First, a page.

There is a veritable plethora of Greek immortals, each with his/hers own powers. Aries was the God of War, Apollo was the Sun God and a lesser known but important figure was Aeolus, deity of the winds. To learn more about this Greek god, scroll below.
From the mighty Zeus – the lord of the sky to the handsome god of the sun Apollo, Greek mythology is full of gods and goddesses and their stories and tales are fascinating. While some tales like the 25 tasks of Hercules are well-known, lesser known deities are equally interesting. Amongst such lesser beings is Aeolus – Greek god of winds.
The Greek God of Winds
Φ The Greek spelling of his name is Aiolos. Its meaning is quick-moving or nimble.
Φ Aeolus’s actual and true origin as well as his role in Greek mythology is heavily debated. Some experts feel he was a god, others say he was mortal. His parental facts are also a source of confusion. Three main schools of thought exist in this matter:
- As the son of Hellen (Patriarch of the Greek nation) and Orseis, the nymph. He was the ruler of Aeolia or Thessaly and married Enarete.
- As the son of Poseidon and Arne. This Aeolus had a twin brother Boeotus. They were raised by the King of Icaria, Metapontus. During a quarrel, they killed their wicked stepmother and ran away from the kingdom. This event led to Aeolus founding the Aeolian Islands in the Tyrrhenian Sea.
- The most popular theory behind Aeolus’s origin is his part in Homer’s Odyssey. He was born of Hippotes or Mimas, a mortal king and Melanippe. While his divinity and powers are debatable, he was the Keeper of the Winds.
Φ His numerous mythical origins aside, Aeolus’s actual mates and offspring are also heavily debated. His marriage to Enarete resulted in multiple progeny, of which four: Salmoneus, Cretheus, Athamas and Sisphus are the most prominent. These 4 sons of Aeolus are regarded as the four main founders of the Aeolian race and hence a part of the Greek race itself.
Φ According to Homer, Aeolus had 6 sons and 6 daughters, who were married to each other. Yet another myth specifies that 4 of Aeolus’s sons become the 4 gods or types of wind, mainly the South wind, the North wind, the West wind and the East wind.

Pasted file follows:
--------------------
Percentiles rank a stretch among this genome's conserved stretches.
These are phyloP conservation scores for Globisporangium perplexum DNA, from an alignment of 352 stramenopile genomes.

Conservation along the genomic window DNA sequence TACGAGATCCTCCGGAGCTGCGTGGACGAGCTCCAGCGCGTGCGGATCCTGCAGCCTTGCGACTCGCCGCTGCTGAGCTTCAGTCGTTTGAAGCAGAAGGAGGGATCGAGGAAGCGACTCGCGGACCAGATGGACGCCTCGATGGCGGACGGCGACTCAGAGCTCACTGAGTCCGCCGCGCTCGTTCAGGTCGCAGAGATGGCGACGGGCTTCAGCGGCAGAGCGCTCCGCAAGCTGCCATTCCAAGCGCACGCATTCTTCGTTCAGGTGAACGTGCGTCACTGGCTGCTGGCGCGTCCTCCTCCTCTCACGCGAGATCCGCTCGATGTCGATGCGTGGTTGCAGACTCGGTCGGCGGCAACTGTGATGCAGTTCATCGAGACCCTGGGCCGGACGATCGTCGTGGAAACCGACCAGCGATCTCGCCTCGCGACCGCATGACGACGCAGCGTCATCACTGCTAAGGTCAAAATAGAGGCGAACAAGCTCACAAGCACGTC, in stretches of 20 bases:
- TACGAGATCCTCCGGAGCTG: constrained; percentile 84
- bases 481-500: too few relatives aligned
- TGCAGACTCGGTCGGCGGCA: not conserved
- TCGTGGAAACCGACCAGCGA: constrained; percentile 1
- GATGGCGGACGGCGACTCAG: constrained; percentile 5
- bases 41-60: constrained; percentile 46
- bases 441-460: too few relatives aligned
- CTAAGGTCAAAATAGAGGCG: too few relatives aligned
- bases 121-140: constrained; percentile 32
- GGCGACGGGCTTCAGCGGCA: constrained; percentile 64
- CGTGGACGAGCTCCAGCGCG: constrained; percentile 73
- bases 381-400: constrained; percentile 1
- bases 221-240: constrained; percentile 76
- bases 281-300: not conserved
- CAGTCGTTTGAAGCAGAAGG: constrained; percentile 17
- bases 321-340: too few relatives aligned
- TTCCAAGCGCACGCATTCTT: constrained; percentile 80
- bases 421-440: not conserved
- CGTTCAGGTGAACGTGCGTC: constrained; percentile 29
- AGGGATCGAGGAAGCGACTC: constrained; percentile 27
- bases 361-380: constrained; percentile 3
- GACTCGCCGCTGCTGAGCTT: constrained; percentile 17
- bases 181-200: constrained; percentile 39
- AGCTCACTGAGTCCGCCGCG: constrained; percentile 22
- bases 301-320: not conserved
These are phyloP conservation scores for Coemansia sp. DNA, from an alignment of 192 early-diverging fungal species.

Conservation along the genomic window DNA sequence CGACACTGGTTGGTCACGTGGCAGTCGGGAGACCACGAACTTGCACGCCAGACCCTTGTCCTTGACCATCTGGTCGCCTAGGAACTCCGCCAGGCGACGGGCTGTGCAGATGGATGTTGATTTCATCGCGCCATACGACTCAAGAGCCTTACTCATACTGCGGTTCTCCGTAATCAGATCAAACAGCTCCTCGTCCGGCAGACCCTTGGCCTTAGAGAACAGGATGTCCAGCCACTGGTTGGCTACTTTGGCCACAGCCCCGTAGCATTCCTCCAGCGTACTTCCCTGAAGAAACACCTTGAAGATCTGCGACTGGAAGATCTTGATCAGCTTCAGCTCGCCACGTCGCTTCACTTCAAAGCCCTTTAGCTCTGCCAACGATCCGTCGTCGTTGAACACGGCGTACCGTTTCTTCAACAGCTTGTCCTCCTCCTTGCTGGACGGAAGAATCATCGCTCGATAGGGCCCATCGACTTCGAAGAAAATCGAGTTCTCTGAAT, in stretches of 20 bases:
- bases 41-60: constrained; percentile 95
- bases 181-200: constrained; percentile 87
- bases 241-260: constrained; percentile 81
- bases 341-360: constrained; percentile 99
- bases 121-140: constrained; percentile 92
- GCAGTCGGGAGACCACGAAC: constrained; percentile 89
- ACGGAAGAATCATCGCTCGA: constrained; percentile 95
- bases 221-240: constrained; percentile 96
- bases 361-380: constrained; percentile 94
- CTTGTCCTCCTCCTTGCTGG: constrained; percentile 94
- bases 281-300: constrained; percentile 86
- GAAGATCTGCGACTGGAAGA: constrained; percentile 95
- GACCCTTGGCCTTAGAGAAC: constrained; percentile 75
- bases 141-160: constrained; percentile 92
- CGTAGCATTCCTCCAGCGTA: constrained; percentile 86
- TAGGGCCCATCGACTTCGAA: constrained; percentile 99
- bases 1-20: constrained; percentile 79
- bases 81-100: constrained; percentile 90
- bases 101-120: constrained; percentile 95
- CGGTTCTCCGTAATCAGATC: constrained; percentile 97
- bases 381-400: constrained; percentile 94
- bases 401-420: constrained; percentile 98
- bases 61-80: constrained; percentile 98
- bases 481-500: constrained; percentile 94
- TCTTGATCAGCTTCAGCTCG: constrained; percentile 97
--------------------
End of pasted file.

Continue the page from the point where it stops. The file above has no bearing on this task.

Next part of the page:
Mythology of Aeolus
Ψ Aeolus was appointed as regent or keeper of the winds by the gods. The mythical island of Aeolia was hollow inside and its numerous caves were the holding areas for the storm winds. It is said that the island floated freely and was surrounded by a wall of bronze, presumably to contain the winds. When commanded by the gods or on their whims, gales, stormy winds, light breezes etc would be released by Aeolus.
Ψ In some tales and stories, Aeolus holds the title of Hippotades (reiner of the horses). The four winds were perceived as mighty horse-formed spirits or beasts and they were controlled and contained solely by Aeolus.
Ψ Aeolus’s fame is majorly due to his part in Homer’s Odyssey. In his struggle to make his way home to his wife, Odysseus was lost at sea and he and his crew land on Aeolus’s island. Aeolus shows them hospitality for 1 month and was quite sympathetic to their plight. To help them, he confined all unfavorable or adverse winds in a bag and gifted Odysseus and his men, the favorable west wind Zephyros, which would safely bear them home. But on-board, while Odysseus was asleep, his sailors suspected him of hoarding riches in the bag and opened it out of curiosity. Alas, the strong and uncontrollable storm winds were unleashed. They melded together to form a powerful storm and took Odysseus’s ship right back to Aeolus’s island. On meeting Odysseus for the second time, Aeolus regarded it as a sign of the God’s Will and refused to help them. Instead he advised them to leave the island and never return.
Ψ Aeolus also features, albeit minimally in the epic Latin tale Aeneid by Virgil. The goddess Juno bears a grudge against Trojan Aeneas and seeks Aeolus’s aid to hinder his journey to Sicily. She tempts him by offering nymph Deiopea as a wife, if Aeolus would free the stormy winds to wreck Aeneas’s fleet. Aeolus agrees and a powerful storm destroys most of Aeneas’s ships.
Unfortunately there are few depictions of Aeolus in art. A few statues or figurines found are not specific to Aeolus himself and can be thought of as generic. A beautiful piece of art is Eugene Delacroix’s Winter – Juno and Aeolus, which depicts Juno seeking Aeolus’ aid. A less visual but symbolic depiction of Aeolus’s power over the plight of sea travelers is Alexandre Jacovleff’s Aeolus. It can be assumed that artwork or depictions in any form of this deity have been lost or destroyed with the passage of time. Aeolus – Greek god of winds, is just one of the many fascinating deities of ancient Greece, each with his/hers own family and legends.